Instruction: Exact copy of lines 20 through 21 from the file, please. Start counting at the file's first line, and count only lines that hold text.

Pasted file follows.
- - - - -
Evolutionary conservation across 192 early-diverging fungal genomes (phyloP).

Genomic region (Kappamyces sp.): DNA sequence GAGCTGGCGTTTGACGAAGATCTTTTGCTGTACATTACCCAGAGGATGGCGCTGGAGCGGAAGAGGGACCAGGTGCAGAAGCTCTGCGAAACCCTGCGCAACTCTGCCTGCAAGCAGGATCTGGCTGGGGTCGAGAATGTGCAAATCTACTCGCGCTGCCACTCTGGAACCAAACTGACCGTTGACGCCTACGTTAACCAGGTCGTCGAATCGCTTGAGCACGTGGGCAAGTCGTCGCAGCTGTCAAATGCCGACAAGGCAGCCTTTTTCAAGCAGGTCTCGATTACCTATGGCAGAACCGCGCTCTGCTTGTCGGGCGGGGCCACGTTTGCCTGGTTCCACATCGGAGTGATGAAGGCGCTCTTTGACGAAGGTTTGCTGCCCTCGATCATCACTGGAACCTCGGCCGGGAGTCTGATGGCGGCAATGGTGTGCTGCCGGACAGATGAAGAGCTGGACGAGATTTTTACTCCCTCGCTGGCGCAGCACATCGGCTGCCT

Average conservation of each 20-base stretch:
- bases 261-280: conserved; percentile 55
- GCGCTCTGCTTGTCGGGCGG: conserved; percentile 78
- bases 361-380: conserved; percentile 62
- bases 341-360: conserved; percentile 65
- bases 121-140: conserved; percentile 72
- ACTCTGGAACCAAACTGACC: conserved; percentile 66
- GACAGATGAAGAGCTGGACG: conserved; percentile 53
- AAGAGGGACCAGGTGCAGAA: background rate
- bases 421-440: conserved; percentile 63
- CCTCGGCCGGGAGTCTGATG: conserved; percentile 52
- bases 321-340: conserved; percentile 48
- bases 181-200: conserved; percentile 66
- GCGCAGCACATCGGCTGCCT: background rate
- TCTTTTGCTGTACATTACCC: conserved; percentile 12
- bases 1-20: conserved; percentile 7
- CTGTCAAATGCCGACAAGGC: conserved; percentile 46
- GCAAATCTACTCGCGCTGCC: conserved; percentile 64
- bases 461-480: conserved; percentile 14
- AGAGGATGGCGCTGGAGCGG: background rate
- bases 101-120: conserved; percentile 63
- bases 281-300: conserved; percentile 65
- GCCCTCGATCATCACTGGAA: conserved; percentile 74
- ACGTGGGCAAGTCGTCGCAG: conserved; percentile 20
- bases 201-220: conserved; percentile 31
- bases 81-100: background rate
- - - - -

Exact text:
- GCAAATCTACTCGCGCTGCC: conserved; percentile 64
- bases 461-480: conserved; percentile 14